Sony RX10iii. In-camera HDR. Processed in Lightroom.
“If your eye is generous, your whole being is full of light!” Jesus
This shot, and others I took last Friday at Nubble Light in Cape Neddick Maine (or York Beach if you prefer), inspired a poem…at least in part about photography. I include it here since it tells at least the first part of the story.
I took a loop south today to photograph
Nubble Light off Cape Neddick, one of
the closer of the iconic Maine Lighthouses
(Goat Island Light in Cape Porpoise is
closer, but nearly as photogenic). Nubble
is a place I take every new camera within
the first month I own it…it is a scene that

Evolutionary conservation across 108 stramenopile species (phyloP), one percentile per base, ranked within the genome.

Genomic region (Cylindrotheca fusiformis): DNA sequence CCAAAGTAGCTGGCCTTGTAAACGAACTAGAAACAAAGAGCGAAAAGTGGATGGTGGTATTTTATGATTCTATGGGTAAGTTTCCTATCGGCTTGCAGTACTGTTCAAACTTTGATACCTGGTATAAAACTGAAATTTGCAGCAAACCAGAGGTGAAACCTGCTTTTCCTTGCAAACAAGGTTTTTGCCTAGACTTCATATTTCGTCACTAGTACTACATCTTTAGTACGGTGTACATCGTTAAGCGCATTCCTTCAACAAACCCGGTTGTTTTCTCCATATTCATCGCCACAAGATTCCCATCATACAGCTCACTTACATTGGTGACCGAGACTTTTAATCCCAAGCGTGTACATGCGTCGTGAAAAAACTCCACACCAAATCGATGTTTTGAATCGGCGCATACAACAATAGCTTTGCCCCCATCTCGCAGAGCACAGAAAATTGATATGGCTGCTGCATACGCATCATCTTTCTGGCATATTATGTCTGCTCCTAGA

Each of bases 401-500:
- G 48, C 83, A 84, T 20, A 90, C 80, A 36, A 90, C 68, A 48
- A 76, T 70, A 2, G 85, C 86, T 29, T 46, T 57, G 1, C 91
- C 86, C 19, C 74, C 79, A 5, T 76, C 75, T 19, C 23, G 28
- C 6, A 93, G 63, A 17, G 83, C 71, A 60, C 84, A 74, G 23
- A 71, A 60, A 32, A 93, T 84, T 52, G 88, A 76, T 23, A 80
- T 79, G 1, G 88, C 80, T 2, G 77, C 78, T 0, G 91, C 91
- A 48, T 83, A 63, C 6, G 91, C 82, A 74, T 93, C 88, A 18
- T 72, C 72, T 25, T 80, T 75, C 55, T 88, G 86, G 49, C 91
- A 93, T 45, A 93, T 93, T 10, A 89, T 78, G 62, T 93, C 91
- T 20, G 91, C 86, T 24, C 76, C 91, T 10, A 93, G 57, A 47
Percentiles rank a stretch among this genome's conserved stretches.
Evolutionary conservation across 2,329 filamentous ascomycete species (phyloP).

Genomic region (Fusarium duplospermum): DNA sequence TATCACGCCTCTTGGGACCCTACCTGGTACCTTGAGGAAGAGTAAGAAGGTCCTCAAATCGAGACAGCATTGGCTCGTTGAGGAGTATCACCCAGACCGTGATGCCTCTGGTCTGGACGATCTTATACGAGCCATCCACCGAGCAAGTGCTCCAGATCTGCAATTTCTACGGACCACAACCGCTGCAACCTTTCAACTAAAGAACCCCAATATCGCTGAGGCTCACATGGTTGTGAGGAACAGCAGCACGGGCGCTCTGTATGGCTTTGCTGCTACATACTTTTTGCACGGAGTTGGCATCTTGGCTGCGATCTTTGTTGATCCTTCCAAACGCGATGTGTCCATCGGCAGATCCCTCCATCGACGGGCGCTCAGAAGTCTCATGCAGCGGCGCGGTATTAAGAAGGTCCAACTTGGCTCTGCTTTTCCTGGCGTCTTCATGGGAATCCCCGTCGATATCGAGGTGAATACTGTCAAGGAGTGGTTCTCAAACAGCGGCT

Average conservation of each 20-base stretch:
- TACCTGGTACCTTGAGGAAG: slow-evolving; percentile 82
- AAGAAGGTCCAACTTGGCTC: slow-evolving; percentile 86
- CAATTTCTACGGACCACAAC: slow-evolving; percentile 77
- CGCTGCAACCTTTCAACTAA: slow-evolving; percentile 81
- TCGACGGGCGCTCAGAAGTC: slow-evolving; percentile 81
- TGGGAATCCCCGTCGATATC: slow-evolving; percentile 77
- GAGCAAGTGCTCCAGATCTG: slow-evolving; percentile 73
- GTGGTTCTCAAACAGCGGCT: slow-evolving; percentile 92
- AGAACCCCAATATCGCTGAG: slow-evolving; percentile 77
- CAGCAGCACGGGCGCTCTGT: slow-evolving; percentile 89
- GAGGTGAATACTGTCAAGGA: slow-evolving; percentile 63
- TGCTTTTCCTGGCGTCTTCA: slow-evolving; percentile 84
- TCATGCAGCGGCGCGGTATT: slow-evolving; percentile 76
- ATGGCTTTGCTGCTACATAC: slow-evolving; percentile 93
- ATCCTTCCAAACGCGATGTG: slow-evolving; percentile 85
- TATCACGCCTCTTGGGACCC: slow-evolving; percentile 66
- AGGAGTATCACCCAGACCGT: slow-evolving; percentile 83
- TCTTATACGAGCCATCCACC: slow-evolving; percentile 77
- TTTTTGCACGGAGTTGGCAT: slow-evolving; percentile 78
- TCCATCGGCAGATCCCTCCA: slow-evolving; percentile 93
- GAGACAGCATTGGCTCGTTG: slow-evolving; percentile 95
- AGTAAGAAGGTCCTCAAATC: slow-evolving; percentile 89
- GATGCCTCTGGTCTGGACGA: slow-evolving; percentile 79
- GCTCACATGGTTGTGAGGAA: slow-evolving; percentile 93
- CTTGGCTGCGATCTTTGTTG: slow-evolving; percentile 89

forms a baseline in my understanding of
image quality…a reference for comparison…
I know, who cares? I am enough of a geek
to say I do…and geek enough to brave the
Ogunquit traffic on a Friday to get to
the cape and stand on the rocks and shoot
the Light that I have shot, what, 50 times
before…from all angles. Some days the
clouds are great behind the Light (today
was one of them), some days there is drama
in the way the waves drive up the gap
between the cape and island, sending spray
fountaining in the foreground (today the
sea was as flat as I have seen it, and the
water in the gap lapped gently at the foot
of the rocks as though they edged a pond).
But always there is beauty in the way the
old home and the tall light, the picket fence
and the brick pump-house, the cable car
lines draped across the gap, stand up against
the sea, stand fast and sure, stand as an
icon of the struggle to wrest a living from
these northern waters…from this restless sea…